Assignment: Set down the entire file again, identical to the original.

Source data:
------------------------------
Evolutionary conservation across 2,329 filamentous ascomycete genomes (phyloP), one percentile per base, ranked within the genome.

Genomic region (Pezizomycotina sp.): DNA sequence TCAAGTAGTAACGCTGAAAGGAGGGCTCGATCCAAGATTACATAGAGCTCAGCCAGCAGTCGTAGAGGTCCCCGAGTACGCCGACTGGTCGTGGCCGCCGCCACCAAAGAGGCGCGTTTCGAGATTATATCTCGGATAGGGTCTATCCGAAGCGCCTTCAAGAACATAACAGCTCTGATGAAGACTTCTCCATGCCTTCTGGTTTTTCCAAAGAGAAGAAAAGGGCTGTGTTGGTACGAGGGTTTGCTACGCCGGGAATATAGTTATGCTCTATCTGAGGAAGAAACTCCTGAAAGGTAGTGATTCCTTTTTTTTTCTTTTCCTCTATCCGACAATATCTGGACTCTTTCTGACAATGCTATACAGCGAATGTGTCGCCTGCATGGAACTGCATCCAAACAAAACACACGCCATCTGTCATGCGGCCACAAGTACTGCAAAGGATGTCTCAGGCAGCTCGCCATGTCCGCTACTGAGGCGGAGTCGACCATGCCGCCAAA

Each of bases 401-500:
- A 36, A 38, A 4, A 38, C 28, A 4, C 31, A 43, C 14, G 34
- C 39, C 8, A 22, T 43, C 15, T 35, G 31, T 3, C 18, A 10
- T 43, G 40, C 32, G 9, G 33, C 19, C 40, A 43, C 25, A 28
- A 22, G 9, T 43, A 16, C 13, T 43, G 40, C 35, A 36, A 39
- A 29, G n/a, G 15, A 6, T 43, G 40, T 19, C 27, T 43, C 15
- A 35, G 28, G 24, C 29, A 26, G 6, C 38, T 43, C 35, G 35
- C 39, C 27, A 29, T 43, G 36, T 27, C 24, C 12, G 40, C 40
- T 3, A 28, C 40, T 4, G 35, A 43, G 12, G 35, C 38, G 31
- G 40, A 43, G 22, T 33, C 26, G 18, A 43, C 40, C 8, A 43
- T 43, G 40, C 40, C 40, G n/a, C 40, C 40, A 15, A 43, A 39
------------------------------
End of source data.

Evolutionary conservation across 2,329 filamentous ascomycete genomes (phyloP), one percentile per base, ranked within the genome.

Genomic region (Pezizomycotina sp.): DNA sequence TCAAGTAGTAACGCTGAAAGGAGGGCTCGATCCAAGATTACATAGAGCTCAGCCAGCAGTCGTAGAGGTCCCCGAGTACGCCGACTGGTCGTGGCCGCCGCCACCAAAGAGGCGCGTTTCGAGATTATATCTCGGATAGGGTCTATCCGAAGCGCCTTCAAGAACATAACAGCTCTGATGAAGACTTCTCCATGCCTTCTGGTTTTTCCAAAGAGAAGAAAAGGGCTGTGTTGGTACGAGGGTTTGCTACGCCGGGAATATAGTTATGCTCTATCTGAGGAAGAAACTCCTGAAAGGTAGTGATTCCTTTTTTTTTCTTTTCCTCTATCCGACAATATCTGGACTCTTTCTGACAATGCTATACAGCGAATGTGTCGCCTGCATGGAACTGCATCCAAACAAAACACACGCCATCTGTCATGCGGCCACAAGTACTGCAAAGGATGTCTCAGGCAGCTCGCCATGTCCGCTACTGAGGCGGAGTCGACCATGCCGCCAAA

Each of bases 401-500:
- A 36, A 38, A 4, A 38, C 28, A 4, C 31, A 43, C 14, G 34
- C 39, C 8, A 22, T 43, C 15, T 35, G 31, T 3, C 18, A 10
- T 43, G 40, C 32, G 9, G 33, C 19, C 40, A 43, C 25, A 28
- A 22, G 9, T 43, A 16, C 13, T 43, G 40, C 35, A 36, A 39
- A 29, G n/a, G 15, A 6, T 43, G 40, T 19, C 27, T 43, C 15
- A 35, G 28, G 24, C 29, A 26, G 6, C 38, T 43, C 35, G 35
- C 39, C 27, A 29, T 43, G 36, T 27, C 24, C 12, G 40, C 40
- T 3, A 28, C 40, T 4, G 35, A 43, G 12, G 35, C 38, G 31
- G 40, A 43, G 22, T 33, C 26, G 18, A 43, C 40, C 8, A 43
- T 43, G 40, C 40, C 40, G n/a, C 40, C 40, A 15, A 43, A 39